I have been looking at what search terms bring people here. One of the searches is “don’t like my dance studio.” I’m not sure what the person who was searching for it hopes to find, but I suspect maybe advice on what to do.

My first question is why s/he doesn’t like the dance studio. Is it the environment (catty students)? The teacher (incompetent, ineffective, just don’t jive)? The classes (switching times, offerings)? The physical space (too small, cold, far from home)? Once you know why you don’t like something, a solution is easier to find.

If you don’t like the students, how much do they affect you? I’ve been non-dance situations where I don’t like the people but I have to take a class. I’m polite and civil, but I’m not best friends with them. I learned to make the best out of it that way, because I like other things about the class.

If it’s the teacher you don’t like, I would be more inclined to leave the studio, depending on the situation. Students come and go all the time, teachers often stay at a studio for awhile (or forever). Figure out what you don’t like, though. If she lacks skill or you can’t learn from her for whatever reason, I’d leave. If she isn’t the warmest person, I’d reconsider. I’ve had good teachers who I don’t love and I’m not close to, but I’ve learned a lot from. If the teacher is just plain mean or abusive (insults students), I’d definitely leave without a second though. A former dance teacher of mine once said “I’m not paying money to be insulted and feel bad about myself.” I think that is excellent advice. You do want a teacher who’ll correct you, but there is a difference between correcting you and making you feel awful.

If you’ve talked to me in the last few weeks, flakiness annoys the heck out of me. I can empathize with people who have issues with unreliability, especially with classes. In that case, I’d suggest talking to the teacher/director about that matter in a polite way. Ask why it is and is there any way to ensure that the classes always run. If what you’re after isn’t being offered, you have two options. Find a new teacher or see if your current one is game for starting a new topic. I know both of my teachers were always interested in suggestions; I think some of mine have even helped start classes. Sometimes, teachers don’t know if their students want to learn new stuff. I know Sonya has honored requests, if there are a lot, for class time changes.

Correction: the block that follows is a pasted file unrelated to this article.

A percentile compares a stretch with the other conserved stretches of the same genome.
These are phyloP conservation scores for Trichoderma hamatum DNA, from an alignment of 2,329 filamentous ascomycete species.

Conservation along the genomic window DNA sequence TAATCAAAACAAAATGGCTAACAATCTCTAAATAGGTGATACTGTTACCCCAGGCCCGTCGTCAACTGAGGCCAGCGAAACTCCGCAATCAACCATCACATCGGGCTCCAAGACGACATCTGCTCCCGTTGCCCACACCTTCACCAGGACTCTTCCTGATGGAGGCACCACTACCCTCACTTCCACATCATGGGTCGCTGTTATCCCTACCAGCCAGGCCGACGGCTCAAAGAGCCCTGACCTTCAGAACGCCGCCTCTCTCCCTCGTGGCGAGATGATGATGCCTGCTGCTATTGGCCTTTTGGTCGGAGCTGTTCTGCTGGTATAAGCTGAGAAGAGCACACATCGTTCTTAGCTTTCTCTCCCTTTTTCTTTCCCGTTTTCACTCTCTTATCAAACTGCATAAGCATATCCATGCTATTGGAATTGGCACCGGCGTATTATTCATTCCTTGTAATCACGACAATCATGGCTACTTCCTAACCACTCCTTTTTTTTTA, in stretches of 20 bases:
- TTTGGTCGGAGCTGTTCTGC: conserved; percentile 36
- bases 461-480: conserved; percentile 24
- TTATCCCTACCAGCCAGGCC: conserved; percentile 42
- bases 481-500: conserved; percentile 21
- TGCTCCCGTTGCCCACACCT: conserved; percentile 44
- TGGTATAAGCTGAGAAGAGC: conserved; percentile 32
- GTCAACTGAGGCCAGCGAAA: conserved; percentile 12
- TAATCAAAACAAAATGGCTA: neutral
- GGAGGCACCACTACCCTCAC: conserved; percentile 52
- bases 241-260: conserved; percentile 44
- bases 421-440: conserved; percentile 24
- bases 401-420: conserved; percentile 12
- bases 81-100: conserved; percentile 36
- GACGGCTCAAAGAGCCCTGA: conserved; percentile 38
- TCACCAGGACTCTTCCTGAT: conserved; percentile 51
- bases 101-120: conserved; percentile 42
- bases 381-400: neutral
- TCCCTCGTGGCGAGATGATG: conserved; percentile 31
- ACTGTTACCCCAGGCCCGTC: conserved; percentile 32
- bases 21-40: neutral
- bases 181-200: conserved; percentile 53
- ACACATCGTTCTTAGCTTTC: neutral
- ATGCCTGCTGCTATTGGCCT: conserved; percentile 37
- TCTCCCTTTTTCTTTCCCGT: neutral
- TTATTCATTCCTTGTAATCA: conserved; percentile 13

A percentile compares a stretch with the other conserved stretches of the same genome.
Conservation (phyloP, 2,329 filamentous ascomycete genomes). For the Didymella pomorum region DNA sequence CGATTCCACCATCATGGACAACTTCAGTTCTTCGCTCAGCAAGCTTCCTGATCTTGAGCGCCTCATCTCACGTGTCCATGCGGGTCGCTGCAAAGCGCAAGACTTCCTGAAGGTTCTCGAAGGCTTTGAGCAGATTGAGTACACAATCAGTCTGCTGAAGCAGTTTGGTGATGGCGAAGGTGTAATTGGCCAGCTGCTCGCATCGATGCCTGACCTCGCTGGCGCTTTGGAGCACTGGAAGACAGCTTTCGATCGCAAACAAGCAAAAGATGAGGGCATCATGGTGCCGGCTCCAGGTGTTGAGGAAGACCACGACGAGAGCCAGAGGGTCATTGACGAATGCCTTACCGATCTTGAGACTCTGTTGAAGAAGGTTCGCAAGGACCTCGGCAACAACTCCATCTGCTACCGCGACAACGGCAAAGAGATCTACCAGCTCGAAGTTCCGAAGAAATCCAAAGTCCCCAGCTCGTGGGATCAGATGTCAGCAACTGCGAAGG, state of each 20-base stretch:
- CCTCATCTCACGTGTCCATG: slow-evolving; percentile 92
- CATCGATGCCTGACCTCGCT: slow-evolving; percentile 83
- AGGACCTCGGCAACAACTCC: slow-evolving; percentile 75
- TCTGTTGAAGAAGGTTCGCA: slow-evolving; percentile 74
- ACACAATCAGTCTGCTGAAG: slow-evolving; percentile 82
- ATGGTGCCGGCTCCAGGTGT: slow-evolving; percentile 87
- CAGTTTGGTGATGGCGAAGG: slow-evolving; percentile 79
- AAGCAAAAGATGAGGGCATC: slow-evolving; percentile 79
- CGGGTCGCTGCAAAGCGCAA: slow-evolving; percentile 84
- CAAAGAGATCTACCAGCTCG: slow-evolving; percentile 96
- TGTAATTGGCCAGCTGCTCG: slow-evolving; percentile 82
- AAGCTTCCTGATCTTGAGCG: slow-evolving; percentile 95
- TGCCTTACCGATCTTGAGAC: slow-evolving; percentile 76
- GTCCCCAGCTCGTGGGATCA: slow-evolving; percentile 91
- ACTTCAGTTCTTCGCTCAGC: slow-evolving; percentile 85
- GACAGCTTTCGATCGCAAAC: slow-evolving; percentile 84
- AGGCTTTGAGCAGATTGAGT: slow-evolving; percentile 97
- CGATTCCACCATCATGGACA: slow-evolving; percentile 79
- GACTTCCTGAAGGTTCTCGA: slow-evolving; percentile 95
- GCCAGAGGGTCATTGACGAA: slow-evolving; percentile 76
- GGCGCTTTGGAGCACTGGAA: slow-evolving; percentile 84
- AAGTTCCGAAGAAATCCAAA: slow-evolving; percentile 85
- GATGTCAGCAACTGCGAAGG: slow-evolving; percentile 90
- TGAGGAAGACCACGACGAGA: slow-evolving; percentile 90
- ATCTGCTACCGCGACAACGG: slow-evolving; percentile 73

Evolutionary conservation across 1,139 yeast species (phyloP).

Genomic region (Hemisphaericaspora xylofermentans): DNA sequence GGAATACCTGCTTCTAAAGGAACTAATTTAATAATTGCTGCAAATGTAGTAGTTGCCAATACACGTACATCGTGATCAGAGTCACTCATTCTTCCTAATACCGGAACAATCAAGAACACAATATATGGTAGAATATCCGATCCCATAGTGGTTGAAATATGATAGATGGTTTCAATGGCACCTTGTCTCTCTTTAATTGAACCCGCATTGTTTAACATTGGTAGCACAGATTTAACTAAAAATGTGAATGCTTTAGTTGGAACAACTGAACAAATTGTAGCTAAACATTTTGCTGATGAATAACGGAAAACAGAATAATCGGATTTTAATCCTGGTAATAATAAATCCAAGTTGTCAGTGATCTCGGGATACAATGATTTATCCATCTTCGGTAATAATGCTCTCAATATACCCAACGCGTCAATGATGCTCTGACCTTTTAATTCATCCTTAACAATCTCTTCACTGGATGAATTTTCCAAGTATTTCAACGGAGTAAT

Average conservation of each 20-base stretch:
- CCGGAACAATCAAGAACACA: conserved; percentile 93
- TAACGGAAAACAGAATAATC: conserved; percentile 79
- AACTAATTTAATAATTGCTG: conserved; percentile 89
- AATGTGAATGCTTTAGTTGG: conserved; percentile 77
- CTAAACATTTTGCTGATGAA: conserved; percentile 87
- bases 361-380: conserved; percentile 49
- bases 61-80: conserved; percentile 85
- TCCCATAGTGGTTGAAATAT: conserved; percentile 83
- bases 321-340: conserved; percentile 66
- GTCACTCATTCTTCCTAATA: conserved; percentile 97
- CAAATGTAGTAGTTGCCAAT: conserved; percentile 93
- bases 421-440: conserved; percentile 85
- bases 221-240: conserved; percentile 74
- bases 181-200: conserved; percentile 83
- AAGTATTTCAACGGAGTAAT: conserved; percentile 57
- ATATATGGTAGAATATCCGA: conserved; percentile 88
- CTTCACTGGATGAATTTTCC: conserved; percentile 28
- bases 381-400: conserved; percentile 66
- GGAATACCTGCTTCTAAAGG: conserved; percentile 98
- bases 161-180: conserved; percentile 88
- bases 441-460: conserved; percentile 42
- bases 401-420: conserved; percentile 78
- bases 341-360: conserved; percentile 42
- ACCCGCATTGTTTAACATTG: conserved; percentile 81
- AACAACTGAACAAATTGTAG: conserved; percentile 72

If you don’t like the physical space, I’d step back and figure how bad it really is. If it’s cold, you can always layer on clothes. Working in a small space may or may not be an issue; in Middle Eastern dance, there isn’t always a lot of traveling or moving about the stage. The stage sometimes is only 4 feet by 4 feet! Sometimes people carpool if the class is far; you save gas and you have a friend along for the ride.

The last thing, before you call it quits at a studio, is figure out if it isn’t them but you. I’ve been there about getting discouraged by my lack of progress at times. I know sometimes people feel like the teacher is “jus jellus”, but perhaps you really aren’t ready for the next level or to perform. If you have a good teacher (knows his/her stuff, is honest and helpful, etc.), you should trust and respect their opinion.

Ultimately, you have to weigh out the pros and cons and figure out what’s most important to you. Your money and time are important, so why waste it if you are unhappy somewhere? Shira’s site has an amazing directory of teachers; it is the largest one on the internet. If you want more of a recommendation for a new teacher, ask around on Bhuz, tribe, Livejournal, or the many other communities; people are always willing to recommend others. Good luck!

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